Long-term Aerobic Exercise Prevents Age-Related Brain Changes
Here’s one more good reason to get up and get moving! Structural Deterioration associated with old age can be prevented by long-term aerobic exercise starting in mid-life, according to the authors of a research article published in the Open Access journal PLOS Biology on October 29th 2015. Gareth Howell, Ileana Soto, and their colleagues at The Jackson Laboratory in Bar Harbor, Maine (USA) found that structural changes that make the blood-brain barrier leaky and result in inflammation of brain tissues in old mice can be mitigated by allowing the animals to run regularly, thus providing a potential explanation for the beneficial effects of exercise on dementia in humans.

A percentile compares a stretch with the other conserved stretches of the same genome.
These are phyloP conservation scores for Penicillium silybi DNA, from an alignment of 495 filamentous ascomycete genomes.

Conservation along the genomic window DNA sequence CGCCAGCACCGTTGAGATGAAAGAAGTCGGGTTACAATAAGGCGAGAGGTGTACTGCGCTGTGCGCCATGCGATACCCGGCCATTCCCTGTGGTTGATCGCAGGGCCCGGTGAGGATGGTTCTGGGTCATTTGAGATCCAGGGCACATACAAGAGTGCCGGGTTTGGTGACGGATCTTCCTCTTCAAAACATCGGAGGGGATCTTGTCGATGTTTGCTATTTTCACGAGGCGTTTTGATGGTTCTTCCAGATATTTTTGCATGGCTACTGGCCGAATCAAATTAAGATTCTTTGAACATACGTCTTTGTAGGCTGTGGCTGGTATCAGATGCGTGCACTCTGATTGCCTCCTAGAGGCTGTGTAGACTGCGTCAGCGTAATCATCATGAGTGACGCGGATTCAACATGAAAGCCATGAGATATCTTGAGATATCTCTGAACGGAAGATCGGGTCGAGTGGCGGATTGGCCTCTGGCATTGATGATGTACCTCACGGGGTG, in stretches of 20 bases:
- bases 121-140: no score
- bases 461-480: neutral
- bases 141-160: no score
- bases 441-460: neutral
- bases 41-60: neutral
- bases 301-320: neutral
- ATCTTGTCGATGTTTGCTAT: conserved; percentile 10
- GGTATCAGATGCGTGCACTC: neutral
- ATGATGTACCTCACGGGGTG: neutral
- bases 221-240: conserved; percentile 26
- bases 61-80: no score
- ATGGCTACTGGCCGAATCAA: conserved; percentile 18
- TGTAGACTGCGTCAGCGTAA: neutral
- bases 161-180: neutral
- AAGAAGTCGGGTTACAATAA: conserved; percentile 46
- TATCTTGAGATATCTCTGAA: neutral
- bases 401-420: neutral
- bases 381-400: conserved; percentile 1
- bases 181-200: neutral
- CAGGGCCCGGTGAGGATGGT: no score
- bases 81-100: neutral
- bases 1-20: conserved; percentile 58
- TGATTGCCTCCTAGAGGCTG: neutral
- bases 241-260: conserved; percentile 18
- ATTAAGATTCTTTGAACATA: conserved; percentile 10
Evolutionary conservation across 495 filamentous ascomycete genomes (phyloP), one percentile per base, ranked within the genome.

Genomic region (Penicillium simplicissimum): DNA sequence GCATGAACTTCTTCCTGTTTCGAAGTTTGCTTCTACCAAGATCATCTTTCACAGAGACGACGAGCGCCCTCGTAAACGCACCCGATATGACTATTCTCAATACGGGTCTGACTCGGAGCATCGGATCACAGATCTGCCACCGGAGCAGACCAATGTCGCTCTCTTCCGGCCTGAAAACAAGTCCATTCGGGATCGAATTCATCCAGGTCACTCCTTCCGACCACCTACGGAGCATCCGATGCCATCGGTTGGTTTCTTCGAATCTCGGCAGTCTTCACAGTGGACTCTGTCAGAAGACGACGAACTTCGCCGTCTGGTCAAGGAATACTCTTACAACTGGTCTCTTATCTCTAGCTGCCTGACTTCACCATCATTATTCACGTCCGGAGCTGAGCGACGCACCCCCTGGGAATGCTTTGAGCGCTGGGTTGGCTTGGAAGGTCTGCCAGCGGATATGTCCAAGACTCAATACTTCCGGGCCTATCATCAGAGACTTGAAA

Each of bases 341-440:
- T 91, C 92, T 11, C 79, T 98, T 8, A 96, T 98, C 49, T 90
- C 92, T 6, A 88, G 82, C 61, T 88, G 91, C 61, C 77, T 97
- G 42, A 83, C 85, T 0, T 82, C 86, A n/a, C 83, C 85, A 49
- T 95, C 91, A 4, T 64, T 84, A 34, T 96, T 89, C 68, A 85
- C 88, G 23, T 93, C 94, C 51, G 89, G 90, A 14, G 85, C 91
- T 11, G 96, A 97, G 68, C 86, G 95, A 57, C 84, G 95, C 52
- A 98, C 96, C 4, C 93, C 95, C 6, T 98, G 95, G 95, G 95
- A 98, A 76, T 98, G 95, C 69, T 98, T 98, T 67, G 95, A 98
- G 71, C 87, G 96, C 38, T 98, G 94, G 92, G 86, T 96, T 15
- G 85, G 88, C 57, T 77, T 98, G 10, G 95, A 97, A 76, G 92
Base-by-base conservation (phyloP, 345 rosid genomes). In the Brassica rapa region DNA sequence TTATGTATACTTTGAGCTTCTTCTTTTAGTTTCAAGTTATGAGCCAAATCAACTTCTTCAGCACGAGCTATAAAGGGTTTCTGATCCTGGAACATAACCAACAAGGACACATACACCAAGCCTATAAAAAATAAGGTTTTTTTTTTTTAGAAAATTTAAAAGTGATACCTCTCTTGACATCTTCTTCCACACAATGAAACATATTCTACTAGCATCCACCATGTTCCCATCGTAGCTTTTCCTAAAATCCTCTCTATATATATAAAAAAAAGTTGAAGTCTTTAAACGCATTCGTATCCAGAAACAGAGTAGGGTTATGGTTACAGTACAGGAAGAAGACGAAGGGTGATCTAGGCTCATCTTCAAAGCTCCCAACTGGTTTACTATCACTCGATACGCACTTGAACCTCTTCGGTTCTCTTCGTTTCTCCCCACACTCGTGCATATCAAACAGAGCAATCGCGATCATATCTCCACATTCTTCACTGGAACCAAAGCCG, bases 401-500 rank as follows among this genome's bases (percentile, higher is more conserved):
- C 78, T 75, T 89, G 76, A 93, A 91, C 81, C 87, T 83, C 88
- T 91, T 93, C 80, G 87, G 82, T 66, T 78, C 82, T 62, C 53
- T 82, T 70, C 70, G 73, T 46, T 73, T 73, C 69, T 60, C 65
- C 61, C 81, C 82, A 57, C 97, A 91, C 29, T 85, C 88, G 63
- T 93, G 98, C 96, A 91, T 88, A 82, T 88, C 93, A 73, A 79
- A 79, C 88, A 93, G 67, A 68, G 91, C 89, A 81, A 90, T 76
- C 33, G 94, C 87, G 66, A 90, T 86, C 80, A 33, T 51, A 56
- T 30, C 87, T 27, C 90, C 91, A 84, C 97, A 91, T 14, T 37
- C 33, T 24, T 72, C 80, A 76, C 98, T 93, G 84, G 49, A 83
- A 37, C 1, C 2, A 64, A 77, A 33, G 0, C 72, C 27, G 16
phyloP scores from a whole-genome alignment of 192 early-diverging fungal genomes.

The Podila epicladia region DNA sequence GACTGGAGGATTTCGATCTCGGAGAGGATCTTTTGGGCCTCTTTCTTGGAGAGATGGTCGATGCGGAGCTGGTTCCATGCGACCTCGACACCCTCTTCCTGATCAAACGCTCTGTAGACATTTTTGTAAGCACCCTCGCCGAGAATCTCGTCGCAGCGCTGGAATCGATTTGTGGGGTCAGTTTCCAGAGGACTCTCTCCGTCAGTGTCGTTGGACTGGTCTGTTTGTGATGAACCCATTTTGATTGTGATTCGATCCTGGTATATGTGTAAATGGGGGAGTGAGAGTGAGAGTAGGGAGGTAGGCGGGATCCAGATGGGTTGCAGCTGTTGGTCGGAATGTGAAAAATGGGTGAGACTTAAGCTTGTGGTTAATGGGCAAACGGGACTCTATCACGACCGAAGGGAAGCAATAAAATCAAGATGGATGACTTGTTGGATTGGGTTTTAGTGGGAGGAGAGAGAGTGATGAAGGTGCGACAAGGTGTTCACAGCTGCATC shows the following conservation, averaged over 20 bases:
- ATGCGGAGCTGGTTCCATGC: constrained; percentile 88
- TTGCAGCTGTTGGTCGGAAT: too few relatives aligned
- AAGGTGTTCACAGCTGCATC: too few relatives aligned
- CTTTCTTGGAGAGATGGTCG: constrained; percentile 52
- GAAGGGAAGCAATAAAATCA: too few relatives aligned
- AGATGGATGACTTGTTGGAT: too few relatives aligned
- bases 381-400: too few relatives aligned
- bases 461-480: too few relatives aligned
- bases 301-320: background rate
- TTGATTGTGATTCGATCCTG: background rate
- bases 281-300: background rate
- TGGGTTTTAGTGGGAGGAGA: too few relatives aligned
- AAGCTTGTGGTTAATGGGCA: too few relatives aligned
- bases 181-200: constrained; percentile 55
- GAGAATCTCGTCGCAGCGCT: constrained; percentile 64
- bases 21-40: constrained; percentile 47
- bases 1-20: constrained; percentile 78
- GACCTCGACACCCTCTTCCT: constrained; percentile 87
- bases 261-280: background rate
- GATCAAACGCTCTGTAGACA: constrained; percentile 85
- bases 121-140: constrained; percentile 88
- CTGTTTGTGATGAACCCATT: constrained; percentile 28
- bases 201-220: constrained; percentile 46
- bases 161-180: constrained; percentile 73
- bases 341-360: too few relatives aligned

A release from the publisher notes that old age is the major risk factor for Alzheimer’s disease, like many other diseases. Age-related cognitive deficits are due partly to changes in neuronal function, but also correlate with deficiencies in the blood supply to the brain and with low-level inflammation. In this study, the authors set out to investigate the changes in the brains of normal young and aged laboratory mice by comparing by their gene expression profiles using a technique called RNA sequencing, and by comparing their structures at high-resolution by using fluorescence microscopy and electron microscopy. The gene expression analysis indicated age-related changes in the expression of genes relevant to vascular function (including focal adhesion, vascular smooth muscle and ECM-receptor interactions), and inflammation (especially related to the complement system, which clears foreign particles) in the brain cortex. These changes were accompanied by a decline in the function of astrocytes (key support cells in brain) and loss of pericytes (the contractile cells that surround small capillaries and venules and maintain the blood-brain barrier) and of major components of the basement membrane, which forms an integral part of the blood-brain barrier, as well as an increase in the density and functional activation of the immune cells known as microglia/monocytes, which scavenge the brain for infectious agents and damaged cells. Dr. Soto, lead author on the study, says: “Collectively, our data suggests that normal aging causes significant dysfunction to the cortical neurovascular unit, including basement membrane reduction and pericyte loss. These changes correlate strongly with an increase in microglia/monocytes in the aged cortex,”